It doesn’t look like much, this concrete dip in the ground, but it represents a lot. It shows faith in women, investment in the future, and independent spirit, and an innovative community. Find out why a few pounds of concrete means so much.
This is a water holding tank in the women’s garden in Dona, a village about 300 kilometers from the Malian capital, Bamako. It’s a pretty new investment, and the community raised money for it, got the work done, and maintain it all by themselves. It’s not very common for communities to do this kind of work, and even less so when it’s going to benefit women farmers.
For Dona, particularly, this is a huge change. The men in community agreed to let women use the land—with support from CARE on conservation agriculture and Farmers’ Field and Business Schools—because it was the worst land they had. They figured they had nothing to lose. So how did they go from thinking that this was a waste, to something that are actively investing in? Because they saw changes in their own lives, and found a way to keep them going. And it all started with a little boost from CARE.
The first big change people saw is that even on this degraded land, the improved agriculture techniques that CARE and AMAPROS (the local partner we work with) were teaching were doubling production and making it possible for everyone to eat vegetables in their homes. Women’s workload watering crops was cut in half because of the techniques for protecting against drought. Not only that, but by using market information and keeping records of their own investments, women were able to sell the extra produce at a profit, something they had never even considered measuring before. More, better food at home, and extra money in the budget will make anyone sit up and take notice.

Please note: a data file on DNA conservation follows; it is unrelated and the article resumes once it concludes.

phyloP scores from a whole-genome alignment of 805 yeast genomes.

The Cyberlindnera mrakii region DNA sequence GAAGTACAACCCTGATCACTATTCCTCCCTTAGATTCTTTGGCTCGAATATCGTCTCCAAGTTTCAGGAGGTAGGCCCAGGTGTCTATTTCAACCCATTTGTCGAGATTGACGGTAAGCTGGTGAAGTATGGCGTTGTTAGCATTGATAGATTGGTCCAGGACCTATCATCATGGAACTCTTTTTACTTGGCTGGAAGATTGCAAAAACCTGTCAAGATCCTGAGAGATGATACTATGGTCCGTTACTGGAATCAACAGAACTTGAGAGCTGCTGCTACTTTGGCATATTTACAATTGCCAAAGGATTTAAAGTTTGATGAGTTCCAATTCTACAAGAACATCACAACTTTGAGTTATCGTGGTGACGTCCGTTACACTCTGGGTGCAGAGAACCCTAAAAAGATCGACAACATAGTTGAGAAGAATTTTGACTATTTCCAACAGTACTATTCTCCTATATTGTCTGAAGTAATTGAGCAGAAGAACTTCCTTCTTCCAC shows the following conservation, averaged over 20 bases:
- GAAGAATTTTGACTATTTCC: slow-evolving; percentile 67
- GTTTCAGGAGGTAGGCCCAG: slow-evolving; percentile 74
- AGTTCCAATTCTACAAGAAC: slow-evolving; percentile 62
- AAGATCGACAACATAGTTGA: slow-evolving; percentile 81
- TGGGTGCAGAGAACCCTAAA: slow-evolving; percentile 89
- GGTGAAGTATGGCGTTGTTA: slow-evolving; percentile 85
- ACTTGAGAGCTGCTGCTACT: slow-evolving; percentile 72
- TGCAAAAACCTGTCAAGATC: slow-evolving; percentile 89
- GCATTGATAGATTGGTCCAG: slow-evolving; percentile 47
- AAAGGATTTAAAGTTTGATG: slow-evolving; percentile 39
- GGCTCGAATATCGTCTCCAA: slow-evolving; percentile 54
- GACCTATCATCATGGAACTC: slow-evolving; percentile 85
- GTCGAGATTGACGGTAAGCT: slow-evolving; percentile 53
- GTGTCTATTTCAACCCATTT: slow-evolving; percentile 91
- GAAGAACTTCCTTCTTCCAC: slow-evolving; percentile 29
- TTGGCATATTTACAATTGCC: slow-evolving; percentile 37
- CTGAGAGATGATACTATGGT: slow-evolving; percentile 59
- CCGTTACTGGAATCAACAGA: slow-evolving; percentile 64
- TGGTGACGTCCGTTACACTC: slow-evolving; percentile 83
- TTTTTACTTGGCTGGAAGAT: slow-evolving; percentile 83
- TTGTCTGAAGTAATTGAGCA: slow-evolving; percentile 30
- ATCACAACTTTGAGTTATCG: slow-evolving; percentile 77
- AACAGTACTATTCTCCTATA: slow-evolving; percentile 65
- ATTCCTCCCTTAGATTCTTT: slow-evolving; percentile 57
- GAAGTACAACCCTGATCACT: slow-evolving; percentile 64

The second change was that the Pathways project brought men and women together to talk about social norms, and what gender inequality was costing their community. Men were shocked to hear about the amount of work that women had to do every day, and took steps to lighten the load. Some bought carts so their women could have more mobility and an easier time collecting water. Some men took over the task of collecting water altogether. And the community as a whole decided that they could have even better results if they had a better watering system in the garden.
The final boost came from a small investment in infrastructure. The community wanted a pump for irrigation, and CARE was able to link them to another project that was building solar pumps. With the right paperwork and connection, the village got a pump. But the pump only covered part of the field. So the community raised money themselves to extend the irrigation system into 5 more cisterns, which made access to water easy for all of the women farmers. Suddenly, not only were women having to water half as much, but the water itself was much closer to their plots of land.
The community knows that letting other people invest isn’t enough—they themselves have to work to guarantee their future. So each woman pays about a dollar a year into the common fund to make sure that if anything breaks, they have the money to fix it. People in Dona know a good thing when they see it, and they are making sure that they will have it for a long time to come.
Contributed by Emily Janoch